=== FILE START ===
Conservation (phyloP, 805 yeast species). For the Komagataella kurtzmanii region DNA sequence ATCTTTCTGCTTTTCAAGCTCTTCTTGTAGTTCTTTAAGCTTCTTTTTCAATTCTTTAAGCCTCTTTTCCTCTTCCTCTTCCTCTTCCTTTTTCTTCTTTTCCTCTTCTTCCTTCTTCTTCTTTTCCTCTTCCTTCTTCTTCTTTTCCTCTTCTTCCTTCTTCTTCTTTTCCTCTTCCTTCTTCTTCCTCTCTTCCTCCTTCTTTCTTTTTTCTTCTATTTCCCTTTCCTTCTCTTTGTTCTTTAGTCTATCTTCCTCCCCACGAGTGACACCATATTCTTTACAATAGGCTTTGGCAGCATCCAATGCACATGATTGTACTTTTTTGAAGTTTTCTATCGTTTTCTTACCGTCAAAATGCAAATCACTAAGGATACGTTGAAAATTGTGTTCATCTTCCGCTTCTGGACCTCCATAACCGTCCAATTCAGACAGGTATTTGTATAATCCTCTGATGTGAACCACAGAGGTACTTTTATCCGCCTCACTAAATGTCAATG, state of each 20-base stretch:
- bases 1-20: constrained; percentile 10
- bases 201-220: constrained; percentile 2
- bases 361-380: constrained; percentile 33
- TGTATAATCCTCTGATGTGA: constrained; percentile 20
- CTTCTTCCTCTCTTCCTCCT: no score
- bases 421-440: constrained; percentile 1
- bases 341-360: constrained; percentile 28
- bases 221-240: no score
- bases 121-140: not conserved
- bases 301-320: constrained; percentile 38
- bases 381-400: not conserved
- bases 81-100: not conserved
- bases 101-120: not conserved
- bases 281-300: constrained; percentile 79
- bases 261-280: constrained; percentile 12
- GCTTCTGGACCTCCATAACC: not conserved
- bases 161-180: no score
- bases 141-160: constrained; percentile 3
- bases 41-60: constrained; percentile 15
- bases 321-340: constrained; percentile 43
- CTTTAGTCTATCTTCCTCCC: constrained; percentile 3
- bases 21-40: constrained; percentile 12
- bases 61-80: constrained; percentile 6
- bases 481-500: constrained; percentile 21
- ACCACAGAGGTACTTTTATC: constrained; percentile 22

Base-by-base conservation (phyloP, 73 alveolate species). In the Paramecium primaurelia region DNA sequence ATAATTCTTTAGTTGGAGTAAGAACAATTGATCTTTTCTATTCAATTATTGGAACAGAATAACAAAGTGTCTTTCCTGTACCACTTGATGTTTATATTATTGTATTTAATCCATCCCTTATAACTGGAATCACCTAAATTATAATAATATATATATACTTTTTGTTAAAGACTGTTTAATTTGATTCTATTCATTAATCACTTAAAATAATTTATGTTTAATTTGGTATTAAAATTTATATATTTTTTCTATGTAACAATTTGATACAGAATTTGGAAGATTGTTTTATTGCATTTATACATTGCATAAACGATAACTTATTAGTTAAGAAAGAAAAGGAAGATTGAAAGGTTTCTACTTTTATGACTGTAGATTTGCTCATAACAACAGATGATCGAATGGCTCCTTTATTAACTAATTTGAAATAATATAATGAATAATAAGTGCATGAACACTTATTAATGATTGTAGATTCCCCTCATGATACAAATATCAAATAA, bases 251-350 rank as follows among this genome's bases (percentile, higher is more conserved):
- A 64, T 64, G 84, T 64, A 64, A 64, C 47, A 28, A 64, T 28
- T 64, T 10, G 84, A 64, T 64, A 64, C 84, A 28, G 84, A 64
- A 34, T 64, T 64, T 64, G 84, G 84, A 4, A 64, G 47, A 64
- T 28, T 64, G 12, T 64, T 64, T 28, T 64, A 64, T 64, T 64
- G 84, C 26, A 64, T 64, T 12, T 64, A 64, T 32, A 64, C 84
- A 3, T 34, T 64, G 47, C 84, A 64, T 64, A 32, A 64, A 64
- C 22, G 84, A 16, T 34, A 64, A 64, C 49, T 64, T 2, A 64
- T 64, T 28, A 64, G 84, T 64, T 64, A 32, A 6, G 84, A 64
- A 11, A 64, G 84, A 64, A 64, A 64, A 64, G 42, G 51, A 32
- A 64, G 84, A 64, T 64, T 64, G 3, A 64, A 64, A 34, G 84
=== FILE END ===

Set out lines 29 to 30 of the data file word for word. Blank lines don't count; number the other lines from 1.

- T 64, T 10, G 84, A 64, T 64, A 64, C 84, A 28, G 84, A 64
- A 34, T 64, T 64, T 64, G 84, G 84, A 4, A 64, G 47, A 64